Bush energy plan: Return to oilfields
The shift toward exploration recalls an earlier era, but today's environmental ethos is stronger.
As former oilman and now-President George W. Bush prepares to lay out a comprehensive national energy policy, he's set to inaugurate a whole new era in America's thinking about energy.
His plan to shift Uncle Sam's energy emphasis - from protecting land to encouraging exploration for fossil fuels - will pave the way for a controversial frenzy of new oil and gas drilling on a scale not seen since the 1950s. It may also give fresh impulse to less-contentious ideas, too - such as energy accords with Mexico and Canada and a natural-gas pipeline stretching from Alaska to the lower 48.
Bush's plan - accompanied by public worries that a California-style energy crisis could sweep the nation - is already sparking an energy debate that recalls the oil-crisis years of the 1970s. On one side are the pro-exploration forces, now with the power of the administration behind them, arguing that Americans cannot expect a continuation of low energy bills unless they open up more land - and even permit power plants and pipelines through their "backyards." On the other is an environmental ethic, far more internalized now than in the 1970s, whose representatives warn that lower energy prices may not be worth the possibly exorbitant environmental costs.
"The last time we had a major opening of a frontier for oil and gas exploration was in the Eisenhower administration," says James Osten, chief energy economist at Standard & Poor's DRI. Historically, that's "the closest thing on the scale of what's being proposed now."
Bush's energy blueprint - which Vice President Cheney is now charged with turning into full-fledged policy - calls for spending $7.1 billion over 10 years to promote oil and natural gas development through tax incentives and other tools.
It would grant waivers to states to run older power plants at peak capacity - despite the potential for violating clean-air standards. It would ease restrictions on drilling in parts of Alaska's 1.5 million-acre Arctic National Wildlife Refuge. And it would reverse a trend of emphasizing clean-burning natural gas and encourage production of all energy sources, including coal, though Bush would fund development of "clean coal" technologies.
Administration officials say they'll look into overturning 11th-hour moves by President Clinton to block development in vast tracts of Western lands - although in some cases that process could take up to two years.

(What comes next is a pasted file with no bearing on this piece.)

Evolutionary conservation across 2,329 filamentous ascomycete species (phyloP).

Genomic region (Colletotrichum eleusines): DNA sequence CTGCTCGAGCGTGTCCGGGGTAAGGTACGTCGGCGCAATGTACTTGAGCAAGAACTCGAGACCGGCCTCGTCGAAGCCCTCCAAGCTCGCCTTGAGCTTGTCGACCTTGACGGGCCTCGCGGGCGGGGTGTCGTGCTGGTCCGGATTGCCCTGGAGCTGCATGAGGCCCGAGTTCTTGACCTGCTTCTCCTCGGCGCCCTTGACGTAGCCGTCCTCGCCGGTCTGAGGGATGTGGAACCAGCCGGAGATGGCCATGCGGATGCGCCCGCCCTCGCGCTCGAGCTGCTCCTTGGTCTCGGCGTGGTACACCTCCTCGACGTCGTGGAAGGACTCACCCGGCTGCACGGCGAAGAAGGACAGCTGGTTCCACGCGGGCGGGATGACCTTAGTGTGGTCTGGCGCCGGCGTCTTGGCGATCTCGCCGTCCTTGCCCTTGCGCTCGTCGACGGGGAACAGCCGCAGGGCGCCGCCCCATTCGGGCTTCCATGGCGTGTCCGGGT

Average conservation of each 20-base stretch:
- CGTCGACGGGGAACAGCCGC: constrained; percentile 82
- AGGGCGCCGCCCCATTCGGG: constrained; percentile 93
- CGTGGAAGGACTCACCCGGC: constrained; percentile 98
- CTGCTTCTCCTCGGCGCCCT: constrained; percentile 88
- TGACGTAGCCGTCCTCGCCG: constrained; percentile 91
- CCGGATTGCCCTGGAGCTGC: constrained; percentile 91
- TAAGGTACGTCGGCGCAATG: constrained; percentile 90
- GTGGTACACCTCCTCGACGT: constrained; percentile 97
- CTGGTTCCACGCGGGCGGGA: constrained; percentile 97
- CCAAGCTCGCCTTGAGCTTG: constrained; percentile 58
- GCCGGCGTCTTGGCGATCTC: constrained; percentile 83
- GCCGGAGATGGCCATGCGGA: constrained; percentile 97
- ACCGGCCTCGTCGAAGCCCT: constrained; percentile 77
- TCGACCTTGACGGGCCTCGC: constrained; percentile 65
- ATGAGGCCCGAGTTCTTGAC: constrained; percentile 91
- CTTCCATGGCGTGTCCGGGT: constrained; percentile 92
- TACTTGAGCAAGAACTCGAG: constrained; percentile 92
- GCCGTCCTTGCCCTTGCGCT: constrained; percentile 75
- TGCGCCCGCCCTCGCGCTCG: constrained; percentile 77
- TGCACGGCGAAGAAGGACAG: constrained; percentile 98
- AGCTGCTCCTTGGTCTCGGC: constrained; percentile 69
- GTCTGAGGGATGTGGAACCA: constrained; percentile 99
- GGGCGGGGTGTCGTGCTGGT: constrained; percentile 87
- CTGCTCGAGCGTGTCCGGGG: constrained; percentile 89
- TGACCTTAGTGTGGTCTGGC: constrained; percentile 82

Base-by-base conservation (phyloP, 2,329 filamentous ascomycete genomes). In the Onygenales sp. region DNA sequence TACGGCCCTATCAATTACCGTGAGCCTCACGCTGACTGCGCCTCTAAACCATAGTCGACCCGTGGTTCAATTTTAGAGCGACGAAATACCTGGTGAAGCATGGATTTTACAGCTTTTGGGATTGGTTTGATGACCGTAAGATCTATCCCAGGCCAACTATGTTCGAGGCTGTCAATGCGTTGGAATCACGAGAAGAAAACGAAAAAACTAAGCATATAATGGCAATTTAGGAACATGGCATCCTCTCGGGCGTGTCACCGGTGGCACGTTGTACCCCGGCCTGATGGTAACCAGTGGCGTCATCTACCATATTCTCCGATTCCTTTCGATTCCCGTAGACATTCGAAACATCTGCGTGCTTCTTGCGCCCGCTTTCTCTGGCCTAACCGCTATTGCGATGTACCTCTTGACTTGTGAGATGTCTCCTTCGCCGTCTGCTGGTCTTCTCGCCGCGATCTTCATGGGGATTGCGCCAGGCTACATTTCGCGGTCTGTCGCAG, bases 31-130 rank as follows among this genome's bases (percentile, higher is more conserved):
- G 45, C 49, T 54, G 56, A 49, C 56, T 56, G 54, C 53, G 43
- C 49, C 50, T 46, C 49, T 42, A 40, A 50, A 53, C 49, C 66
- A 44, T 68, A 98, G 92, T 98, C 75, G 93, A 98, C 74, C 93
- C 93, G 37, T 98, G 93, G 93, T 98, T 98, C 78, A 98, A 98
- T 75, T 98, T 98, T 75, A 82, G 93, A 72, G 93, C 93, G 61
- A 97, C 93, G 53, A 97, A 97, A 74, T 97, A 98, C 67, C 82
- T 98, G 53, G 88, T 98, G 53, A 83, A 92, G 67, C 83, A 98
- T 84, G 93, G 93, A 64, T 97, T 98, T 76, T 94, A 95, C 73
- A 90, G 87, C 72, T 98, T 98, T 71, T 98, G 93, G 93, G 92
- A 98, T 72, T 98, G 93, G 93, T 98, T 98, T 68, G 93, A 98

Indeed, Washington's role in energy production can be enormous for one single reason - the amount of land it controls. In all, 60 percent of the nation's untapped crude-oil reserves and 52.4 percent of its natural-gas reserves are on federal lands, says David Morehouse of the Energy Information Administration here. In Alaska, those numbers jump even higher: to 86 percent for crude oil and 62.2 percent for natural gas.
That's why Bush says opening ANWR is an important part of energy development. Yet to do so, he must get congressional approval, which could be hard, given environmentalists' passion for blocking the idea. They say it will sully "America's Serengeti" and harm its many plant and animal species.
One less-controversial idea is a natural-gas pipeline from Alaska. Several groups have scouted out routes, including one that would run underground, thus risking less environmental damage. Also, deals with Canada and Mexico would alleviate energy shortages by enabling free flow of power on the continent.
Also, the Rocky Mountains are expected to be a less-controversial source for natural gas - and in fact may soon beat out Texas as the nation's main source for it. National demand for gas is expected to rise 30 percent - as nearly all of the electricity generating plants now under construction rely on it.
'Energy has to come from somewhere'
As for the national energy debate, Bush "can do a lot by refocusing the discussion on supply," says Linda Stuntz, a deputy energy secretary in the first Bush administration. "We're doing a good job poking holes where we're allowed to," she says, "but without increased access, we won't be able to keep up with demand." After all, "it has to come from somewhere."
Advocates of more access say the public can't have it both ways. A poll by the Associated Press hints at the public's often-contradictory attitudes toward energy. Sixty percent of respondents said they were worried about energy problems such as those in California, yet just 33 percent favored opening ANWR.
Environmentalists, too, argue that the public can't have it both ways. There are drastic environmental consequences to drilling widely, they say, in the name of cheap pump prices and electric bills.
Yet there is a history of compromise and moderation between drilling and conservation - even by Republican presidents. President Nixon, for instance, created the Environmental Protection Agency. And President Bush backed the Rio climate-control treaty. "In four short years," says Nancy Kete of the World Resources Institute, referring to the first President Bush, "the last Republican president supported and was party to very significant progress on climate control."
(c) Copyright 2001. The Christian Science Publishing Society